Monday, 25 January 2010

Climate change ... breaks your heart if you're a gardener


Today I left my Florida home excited because I was planning visits to two new gardens I'd never seen before en route to Tampa airport to collect a friend from England. But instead of the usual spring in my step after garden visits, I'm feeling really sad, having seen the extent of the damage that the prolonged spell of cold weather here in Florida has caused. The picture above was taken at the University of South Florida Botanical Garden but this wasn't the glorious brown that we associate with autumn in the UK (below).

I'm sure that this garden can look lovely, with its ideal location on the edge of Lake Bennke, but my visit was a real wake-up call on climate change! And I haven't seen "The Road" yet, which is hitting cinemas all over the world, but I've read the book and when I saw the way the gardens looked today, I realised that I probably don't have the stomach to see the movie!

My second visit was the Sunken Gardens in St Petersburg - still looking pretty good under the circumstances, but an uncharacteristic amount of brown there too. Of course, it would be hard to rival the collection of palms, citrus fruit trees and lovely blooms in this little oasis, but here too the foliage on many of the plants was a deathly colour (or should I now be writing "color" in the US?). That said, little could deflect from the sun shining through the palm frowds into the garden below.

There's no doubt that this is an enchanting place - it's stuck in a time warp - from the sign on the road (above), which is reminscent of Florida in days gone by, to the wonderful, antiquated "grove" heaters strategically placed around the garden (above, centre). The original four-acre property was bought by George Turner in 1903 - a plumber, who also happened to be an avid gardener - who drained a shallow lake on the site to provide the rich and fertile soil in the garden today, which sits 15-feet below street level.

Originally opened as Turner's Sunken Gardens, the property was bought by the City of St Petersburg in 1999, but it retains its olde-world charm today, and is worth a visit if you are in the area. There is another garden nearby - The Florida Botanical Gardens - which I didn't have time to visit, but I'll let you have the low-down on that one when I get there.

11 comments:

  1. How sad to see the brown where green might be. The name 'Global Warming' is somewhat amiss... for it is 'Climate Change'... where winters will become more severe and springs and summers hotter. Our carbon footprints wield large impact. Last summer was the hottest ever recorded. Scientist say ... the earth has done this all before... right before major extinctions. Besides the name our leaders are acutely amiss. ;>(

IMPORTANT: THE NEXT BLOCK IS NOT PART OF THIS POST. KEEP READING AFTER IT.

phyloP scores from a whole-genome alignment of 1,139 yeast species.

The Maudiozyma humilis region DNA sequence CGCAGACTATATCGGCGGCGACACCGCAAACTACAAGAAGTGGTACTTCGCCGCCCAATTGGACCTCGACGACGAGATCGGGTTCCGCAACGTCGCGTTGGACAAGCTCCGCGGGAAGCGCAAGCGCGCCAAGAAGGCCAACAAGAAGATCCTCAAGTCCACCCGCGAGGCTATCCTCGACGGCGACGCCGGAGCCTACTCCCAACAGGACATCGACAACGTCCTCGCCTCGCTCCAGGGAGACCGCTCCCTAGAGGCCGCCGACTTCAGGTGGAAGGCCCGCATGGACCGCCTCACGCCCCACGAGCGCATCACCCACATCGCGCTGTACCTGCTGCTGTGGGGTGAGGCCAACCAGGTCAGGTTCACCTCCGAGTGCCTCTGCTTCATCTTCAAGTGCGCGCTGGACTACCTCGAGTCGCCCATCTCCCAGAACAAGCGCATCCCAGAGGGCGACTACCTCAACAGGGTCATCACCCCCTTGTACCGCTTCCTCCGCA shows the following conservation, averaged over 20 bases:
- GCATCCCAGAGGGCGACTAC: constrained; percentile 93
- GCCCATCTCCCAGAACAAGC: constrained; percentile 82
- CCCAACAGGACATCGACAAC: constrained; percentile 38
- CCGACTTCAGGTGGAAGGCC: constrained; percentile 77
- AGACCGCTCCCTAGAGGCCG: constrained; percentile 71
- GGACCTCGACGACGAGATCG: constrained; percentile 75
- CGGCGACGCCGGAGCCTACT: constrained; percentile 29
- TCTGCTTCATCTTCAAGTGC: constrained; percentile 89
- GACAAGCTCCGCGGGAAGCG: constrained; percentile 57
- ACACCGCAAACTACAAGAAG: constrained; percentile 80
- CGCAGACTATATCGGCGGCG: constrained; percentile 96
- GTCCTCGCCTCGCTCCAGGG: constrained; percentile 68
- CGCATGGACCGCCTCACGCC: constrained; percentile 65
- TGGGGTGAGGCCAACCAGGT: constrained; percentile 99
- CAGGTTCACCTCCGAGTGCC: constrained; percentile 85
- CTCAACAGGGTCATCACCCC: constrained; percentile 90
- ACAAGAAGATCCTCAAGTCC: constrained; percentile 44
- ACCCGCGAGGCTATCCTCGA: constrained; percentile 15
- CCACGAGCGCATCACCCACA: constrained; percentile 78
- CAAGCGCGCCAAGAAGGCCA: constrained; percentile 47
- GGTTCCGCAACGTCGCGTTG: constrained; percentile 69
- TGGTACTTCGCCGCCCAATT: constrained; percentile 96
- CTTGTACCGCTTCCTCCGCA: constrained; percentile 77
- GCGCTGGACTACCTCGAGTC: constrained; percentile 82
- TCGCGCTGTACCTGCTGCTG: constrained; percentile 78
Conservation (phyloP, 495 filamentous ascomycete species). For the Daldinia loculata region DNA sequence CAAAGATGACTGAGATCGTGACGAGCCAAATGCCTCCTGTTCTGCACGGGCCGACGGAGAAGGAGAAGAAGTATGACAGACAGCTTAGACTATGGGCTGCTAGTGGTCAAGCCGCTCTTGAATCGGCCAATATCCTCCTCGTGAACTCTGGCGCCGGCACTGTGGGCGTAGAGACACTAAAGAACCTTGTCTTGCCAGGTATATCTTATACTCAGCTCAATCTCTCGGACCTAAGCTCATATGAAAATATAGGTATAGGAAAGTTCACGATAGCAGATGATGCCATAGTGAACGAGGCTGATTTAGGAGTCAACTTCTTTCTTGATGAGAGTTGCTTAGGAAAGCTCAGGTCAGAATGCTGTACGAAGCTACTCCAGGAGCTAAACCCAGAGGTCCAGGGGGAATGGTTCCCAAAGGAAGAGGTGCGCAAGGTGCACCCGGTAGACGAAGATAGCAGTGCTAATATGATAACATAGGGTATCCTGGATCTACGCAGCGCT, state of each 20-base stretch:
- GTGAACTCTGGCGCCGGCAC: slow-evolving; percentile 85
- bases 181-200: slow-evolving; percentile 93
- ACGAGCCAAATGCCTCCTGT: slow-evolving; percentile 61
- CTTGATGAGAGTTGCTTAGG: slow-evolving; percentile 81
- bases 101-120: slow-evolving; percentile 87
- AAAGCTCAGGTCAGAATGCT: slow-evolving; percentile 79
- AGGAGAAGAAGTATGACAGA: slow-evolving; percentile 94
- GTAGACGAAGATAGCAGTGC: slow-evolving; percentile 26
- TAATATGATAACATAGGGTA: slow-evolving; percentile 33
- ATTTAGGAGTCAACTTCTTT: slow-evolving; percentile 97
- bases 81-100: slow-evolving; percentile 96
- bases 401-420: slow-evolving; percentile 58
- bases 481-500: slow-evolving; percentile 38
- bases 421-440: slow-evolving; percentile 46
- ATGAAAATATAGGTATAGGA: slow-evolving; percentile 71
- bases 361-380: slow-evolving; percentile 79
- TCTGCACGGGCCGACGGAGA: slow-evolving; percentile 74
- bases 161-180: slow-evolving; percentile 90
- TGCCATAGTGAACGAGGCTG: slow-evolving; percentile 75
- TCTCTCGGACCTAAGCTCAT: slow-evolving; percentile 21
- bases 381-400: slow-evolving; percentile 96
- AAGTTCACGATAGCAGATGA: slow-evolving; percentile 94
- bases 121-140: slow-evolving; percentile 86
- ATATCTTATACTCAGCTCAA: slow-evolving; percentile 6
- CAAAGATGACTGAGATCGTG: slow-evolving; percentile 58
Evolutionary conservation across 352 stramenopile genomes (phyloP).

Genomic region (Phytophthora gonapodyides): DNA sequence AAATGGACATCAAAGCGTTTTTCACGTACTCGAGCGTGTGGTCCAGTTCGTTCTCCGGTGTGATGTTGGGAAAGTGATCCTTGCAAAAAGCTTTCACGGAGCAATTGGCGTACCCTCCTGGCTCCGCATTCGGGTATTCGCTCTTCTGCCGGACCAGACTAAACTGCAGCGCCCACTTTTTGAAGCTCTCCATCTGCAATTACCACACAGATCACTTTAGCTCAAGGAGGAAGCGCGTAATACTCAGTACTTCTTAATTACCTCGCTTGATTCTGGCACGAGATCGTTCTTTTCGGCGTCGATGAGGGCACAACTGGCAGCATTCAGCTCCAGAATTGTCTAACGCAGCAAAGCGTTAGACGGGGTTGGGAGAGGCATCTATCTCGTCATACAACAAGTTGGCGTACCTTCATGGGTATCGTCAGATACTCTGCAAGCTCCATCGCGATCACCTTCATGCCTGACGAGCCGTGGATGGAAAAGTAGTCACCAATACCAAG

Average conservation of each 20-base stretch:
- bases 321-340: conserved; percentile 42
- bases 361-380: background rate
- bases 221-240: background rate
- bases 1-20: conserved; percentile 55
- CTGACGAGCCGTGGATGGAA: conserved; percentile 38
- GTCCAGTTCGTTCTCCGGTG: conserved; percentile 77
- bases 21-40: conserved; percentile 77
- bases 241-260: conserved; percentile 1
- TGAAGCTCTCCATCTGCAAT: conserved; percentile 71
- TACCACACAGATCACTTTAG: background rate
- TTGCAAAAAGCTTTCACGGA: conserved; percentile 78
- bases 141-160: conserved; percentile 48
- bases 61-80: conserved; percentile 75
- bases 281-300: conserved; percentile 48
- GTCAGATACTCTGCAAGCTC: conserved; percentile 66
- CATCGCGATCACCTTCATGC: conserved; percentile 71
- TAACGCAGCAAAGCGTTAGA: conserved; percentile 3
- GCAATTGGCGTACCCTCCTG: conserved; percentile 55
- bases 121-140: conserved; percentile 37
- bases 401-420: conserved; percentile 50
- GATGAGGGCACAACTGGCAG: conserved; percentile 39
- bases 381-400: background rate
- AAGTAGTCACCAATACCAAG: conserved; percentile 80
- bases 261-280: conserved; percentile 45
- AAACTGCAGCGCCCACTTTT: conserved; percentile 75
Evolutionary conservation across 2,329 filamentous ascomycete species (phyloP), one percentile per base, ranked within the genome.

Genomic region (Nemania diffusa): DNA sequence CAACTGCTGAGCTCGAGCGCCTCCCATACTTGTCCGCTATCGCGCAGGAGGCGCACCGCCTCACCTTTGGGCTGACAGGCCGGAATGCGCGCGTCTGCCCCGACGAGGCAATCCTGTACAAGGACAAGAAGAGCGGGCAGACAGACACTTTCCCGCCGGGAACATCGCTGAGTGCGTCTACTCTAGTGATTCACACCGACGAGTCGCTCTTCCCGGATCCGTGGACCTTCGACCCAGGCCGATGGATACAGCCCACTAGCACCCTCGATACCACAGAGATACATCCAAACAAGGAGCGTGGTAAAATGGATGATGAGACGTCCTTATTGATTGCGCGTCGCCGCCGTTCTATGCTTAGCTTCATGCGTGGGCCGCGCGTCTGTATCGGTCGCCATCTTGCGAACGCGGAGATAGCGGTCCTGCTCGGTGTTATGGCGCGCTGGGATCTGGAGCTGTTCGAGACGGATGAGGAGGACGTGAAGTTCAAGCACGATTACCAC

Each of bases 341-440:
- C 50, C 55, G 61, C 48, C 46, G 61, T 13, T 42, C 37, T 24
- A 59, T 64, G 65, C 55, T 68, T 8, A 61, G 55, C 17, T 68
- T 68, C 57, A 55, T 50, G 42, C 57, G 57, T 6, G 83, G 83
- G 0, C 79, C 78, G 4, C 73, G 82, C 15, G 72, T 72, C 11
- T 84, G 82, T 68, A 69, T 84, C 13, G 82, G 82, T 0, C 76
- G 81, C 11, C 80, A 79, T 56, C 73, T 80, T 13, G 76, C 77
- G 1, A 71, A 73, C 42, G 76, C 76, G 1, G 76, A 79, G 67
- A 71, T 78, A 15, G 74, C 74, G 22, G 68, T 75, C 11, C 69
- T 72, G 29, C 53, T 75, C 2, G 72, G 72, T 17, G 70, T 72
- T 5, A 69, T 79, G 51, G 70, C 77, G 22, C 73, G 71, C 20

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  2. Thanks for this Carol - I've changed the entry!

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  3. So the climate change must be so severe, that some plants react negatively. I hope the reaction is temporary in nature, and what's left will spring back into action in no time... ~bangchik

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  4. It is sad to see the effects of climate change. Seeing brown plants in Florida is a shock. I hope the plants at the Florida Botanical Gardens fared better with the cold.

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  5. The sunken gardens look great. I bet they had more moisture around to help keep it from getting too cold. We call the two top pictures, fall, around here.

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  6. Many Houston area garden bloggers have the same sad scenes right in their back gardens. We're just not geared up for such a severe winter.

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  7. It will be interesting to see what manages to recover and grow anew and what is lost. Who knows where climate change will take the World in the immediate future it will be an interesting gardening challenge but long term it will cause many ecological disasters and the poorer nations will sadly be the first ones to suffer the effects.

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  8. this is really sad, but for us here in the US climate change still hasn't been severe enough to catch our attention. Were we to live in Bangladesh, we might actually act...

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  9. It is so hard to know what to plant anymore. Two years in a row we had extreme,(the worst category) droughts. We adjusted by planting xerics. 2009 brought record breaking rains, good for the soil, but the damage was done from the drought and now the trees are falling over with high winds and eroded soggy soil on the roots. This is scary stuff, way beyond some brown leaves.
    Frances

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  10. I've been thinking a LOT about climate change, lately, and have come to the same conclusion as Carol...'global warming' is a misnomer. In fact, I actually wrote something about global warming on my FB page and got a bunch of responses letting me know that it doesn't exist...so now I, too, refer to it as climate change, a natural progression that has occurred before. Makes ya wonder how much longer we humans are going to be around. It is scary, as Frances said. I am offering a garden gift on my blog for people who write a post about their own contributions to sustainable living...perhaps you would want to participate? ...Jan

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  11. global warming and el nino does wreck alot of havoc everywhere...we haven't had rain here in hawaii in over three weeks and its our rainy season...i'm having to hand water continuously for a long time now :(

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